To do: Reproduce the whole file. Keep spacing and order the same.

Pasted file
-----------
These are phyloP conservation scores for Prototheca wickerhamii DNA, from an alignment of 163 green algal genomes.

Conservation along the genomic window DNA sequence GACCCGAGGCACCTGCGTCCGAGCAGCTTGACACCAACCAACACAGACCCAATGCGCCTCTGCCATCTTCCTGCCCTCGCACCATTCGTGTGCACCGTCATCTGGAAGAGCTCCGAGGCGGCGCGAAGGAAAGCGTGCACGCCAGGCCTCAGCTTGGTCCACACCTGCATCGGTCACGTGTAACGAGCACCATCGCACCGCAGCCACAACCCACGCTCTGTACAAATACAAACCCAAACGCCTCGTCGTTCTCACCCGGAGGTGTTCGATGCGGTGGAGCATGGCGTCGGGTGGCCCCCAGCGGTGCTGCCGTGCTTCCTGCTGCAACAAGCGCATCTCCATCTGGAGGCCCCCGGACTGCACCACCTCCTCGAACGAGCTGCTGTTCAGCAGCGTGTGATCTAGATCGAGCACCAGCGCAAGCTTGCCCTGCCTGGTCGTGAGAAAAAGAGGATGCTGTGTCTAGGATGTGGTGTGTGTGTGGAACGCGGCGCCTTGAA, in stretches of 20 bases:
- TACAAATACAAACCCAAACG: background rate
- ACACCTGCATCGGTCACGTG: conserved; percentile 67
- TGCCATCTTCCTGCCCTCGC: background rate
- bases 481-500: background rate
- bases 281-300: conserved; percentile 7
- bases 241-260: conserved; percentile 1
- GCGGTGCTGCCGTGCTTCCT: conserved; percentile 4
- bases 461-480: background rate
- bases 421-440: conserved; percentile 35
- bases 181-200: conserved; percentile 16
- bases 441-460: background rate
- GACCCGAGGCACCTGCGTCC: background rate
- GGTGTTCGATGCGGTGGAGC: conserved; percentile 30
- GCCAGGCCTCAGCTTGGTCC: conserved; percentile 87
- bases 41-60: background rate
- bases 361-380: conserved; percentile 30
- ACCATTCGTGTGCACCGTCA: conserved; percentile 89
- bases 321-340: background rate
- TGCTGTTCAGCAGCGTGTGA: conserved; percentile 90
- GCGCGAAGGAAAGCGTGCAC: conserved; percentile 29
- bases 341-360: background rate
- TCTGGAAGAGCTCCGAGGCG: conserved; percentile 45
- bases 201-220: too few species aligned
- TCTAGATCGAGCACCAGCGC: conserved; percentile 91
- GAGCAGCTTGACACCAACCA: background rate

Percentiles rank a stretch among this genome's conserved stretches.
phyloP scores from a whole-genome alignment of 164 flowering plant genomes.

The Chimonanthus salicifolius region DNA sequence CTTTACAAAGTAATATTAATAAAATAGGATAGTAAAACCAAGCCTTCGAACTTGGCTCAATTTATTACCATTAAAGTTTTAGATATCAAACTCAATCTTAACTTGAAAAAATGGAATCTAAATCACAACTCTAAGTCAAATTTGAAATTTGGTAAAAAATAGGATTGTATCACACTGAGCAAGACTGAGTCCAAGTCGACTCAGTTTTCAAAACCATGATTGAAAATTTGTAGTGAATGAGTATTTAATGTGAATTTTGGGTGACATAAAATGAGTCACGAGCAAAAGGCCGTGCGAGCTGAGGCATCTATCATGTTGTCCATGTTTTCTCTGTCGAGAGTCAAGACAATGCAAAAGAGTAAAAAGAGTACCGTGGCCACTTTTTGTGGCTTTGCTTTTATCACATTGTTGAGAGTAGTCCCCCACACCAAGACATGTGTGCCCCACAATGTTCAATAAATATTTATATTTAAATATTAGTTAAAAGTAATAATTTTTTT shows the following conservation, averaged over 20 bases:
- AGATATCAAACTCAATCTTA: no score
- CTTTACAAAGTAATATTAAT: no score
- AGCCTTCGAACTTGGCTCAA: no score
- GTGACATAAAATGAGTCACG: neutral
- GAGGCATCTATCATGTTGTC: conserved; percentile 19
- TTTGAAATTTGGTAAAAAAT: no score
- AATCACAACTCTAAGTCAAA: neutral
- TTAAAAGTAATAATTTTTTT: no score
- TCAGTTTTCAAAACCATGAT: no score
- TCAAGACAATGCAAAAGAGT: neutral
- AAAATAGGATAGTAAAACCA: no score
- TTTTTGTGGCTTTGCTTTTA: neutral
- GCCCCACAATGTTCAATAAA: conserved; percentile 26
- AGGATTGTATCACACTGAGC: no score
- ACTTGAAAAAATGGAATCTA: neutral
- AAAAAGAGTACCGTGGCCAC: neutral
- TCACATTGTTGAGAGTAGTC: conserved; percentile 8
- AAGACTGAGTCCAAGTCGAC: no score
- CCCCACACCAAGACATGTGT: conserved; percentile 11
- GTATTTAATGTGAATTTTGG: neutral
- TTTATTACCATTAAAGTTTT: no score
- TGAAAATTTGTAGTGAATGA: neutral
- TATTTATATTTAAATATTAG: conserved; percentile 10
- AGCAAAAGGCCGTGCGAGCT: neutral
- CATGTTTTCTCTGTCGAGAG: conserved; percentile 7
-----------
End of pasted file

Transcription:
These are phyloP conservation scores for Prototheca wickerhamii DNA, from an alignment of 163 green algal genomes.

Conservation along the genomic window DNA sequence GACCCGAGGCACCTGCGTCCGAGCAGCTTGACACCAACCAACACAGACCCAATGCGCCTCTGCCATCTTCCTGCCCTCGCACCATTCGTGTGCACCGTCATCTGGAAGAGCTCCGAGGCGGCGCGAAGGAAAGCGTGCACGCCAGGCCTCAGCTTGGTCCACACCTGCATCGGTCACGTGTAACGAGCACCATCGCACCGCAGCCACAACCCACGCTCTGTACAAATACAAACCCAAACGCCTCGTCGTTCTCACCCGGAGGTGTTCGATGCGGTGGAGCATGGCGTCGGGTGGCCCCCAGCGGTGCTGCCGTGCTTCCTGCTGCAACAAGCGCATCTCCATCTGGAGGCCCCCGGACTGCACCACCTCCTCGAACGAGCTGCTGTTCAGCAGCGTGTGATCTAGATCGAGCACCAGCGCAAGCTTGCCCTGCCTGGTCGTGAGAAAAAGAGGATGCTGTGTCTAGGATGTGGTGTGTGTGTGGAACGCGGCGCCTTGAA, in stretches of 20 bases:
- TACAAATACAAACCCAAACG: background rate
- ACACCTGCATCGGTCACGTG: conserved; percentile 67
- TGCCATCTTCCTGCCCTCGC: background rate
- bases 481-500: background rate
- bases 281-300: conserved; percentile 7
- bases 241-260: conserved; percentile 1
- GCGGTGCTGCCGTGCTTCCT: conserved; percentile 4
- bases 461-480: background rate
- bases 421-440: conserved; percentile 35
- bases 181-200: conserved; percentile 16
- bases 441-460: background rate
- GACCCGAGGCACCTGCGTCC: background rate
- GGTGTTCGATGCGGTGGAGC: conserved; percentile 30
- GCCAGGCCTCAGCTTGGTCC: conserved; percentile 87
- bases 41-60: background rate
- bases 361-380: conserved; percentile 30
- ACCATTCGTGTGCACCGTCA: conserved; percentile 89
- bases 321-340: background rate
- TGCTGTTCAGCAGCGTGTGA: conserved; percentile 90
- GCGCGAAGGAAAGCGTGCAC: conserved; percentile 29
- bases 341-360: background rate
- TCTGGAAGAGCTCCGAGGCG: conserved; percentile 45
- bases 201-220: too few species aligned
- TCTAGATCGAGCACCAGCGC: conserved; percentile 91
- GAGCAGCTTGACACCAACCA: background rate

Percentiles rank a stretch among this genome's conserved stretches.
phyloP scores from a whole-genome alignment of 164 flowering plant genomes.

The Chimonanthus salicifolius region DNA sequence CTTTACAAAGTAATATTAATAAAATAGGATAGTAAAACCAAGCCTTCGAACTTGGCTCAATTTATTACCATTAAAGTTTTAGATATCAAACTCAATCTTAACTTGAAAAAATGGAATCTAAATCACAACTCTAAGTCAAATTTGAAATTTGGTAAAAAATAGGATTGTATCACACTGAGCAAGACTGAGTCCAAGTCGACTCAGTTTTCAAAACCATGATTGAAAATTTGTAGTGAATGAGTATTTAATGTGAATTTTGGGTGACATAAAATGAGTCACGAGCAAAAGGCCGTGCGAGCTGAGGCATCTATCATGTTGTCCATGTTTTCTCTGTCGAGAGTCAAGACAATGCAAAAGAGTAAAAAGAGTACCGTGGCCACTTTTTGTGGCTTTGCTTTTATCACATTGTTGAGAGTAGTCCCCCACACCAAGACATGTGTGCCCCACAATGTTCAATAAATATTTATATTTAAATATTAGTTAAAAGTAATAATTTTTTT shows the following conservation, averaged over 20 bases:
- AGATATCAAACTCAATCTTA: no score
- CTTTACAAAGTAATATTAAT: no score
- AGCCTTCGAACTTGGCTCAA: no score
- GTGACATAAAATGAGTCACG: neutral
- GAGGCATCTATCATGTTGTC: conserved; percentile 19
- TTTGAAATTTGGTAAAAAAT: no score
- AATCACAACTCTAAGTCAAA: neutral
- TTAAAAGTAATAATTTTTTT: no score
- TCAGTTTTCAAAACCATGAT: no score
- TCAAGACAATGCAAAAGAGT: neutral
- AAAATAGGATAGTAAAACCA: no score
- TTTTTGTGGCTTTGCTTTTA: neutral
- GCCCCACAATGTTCAATAAA: conserved; percentile 26
- AGGATTGTATCACACTGAGC: no score
- ACTTGAAAAAATGGAATCTA: neutral
- AAAAAGAGTACCGTGGCCAC: neutral
- TCACATTGTTGAGAGTAGTC: conserved; percentile 8
- AAGACTGAGTCCAAGTCGAC: no score
- CCCCACACCAAGACATGTGT: conserved; percentile 11
- GTATTTAATGTGAATTTTGG: neutral
- TTTATTACCATTAAAGTTTT: no score
- TGAAAATTTGTAGTGAATGA: neutral
- TATTTATATTTAAATATTAG: conserved; percentile 10
- AGCAAAAGGCCGTGCGAGCT: neutral
- CATGTTTTCTCTGTCGAGAG: conserved; percentile 7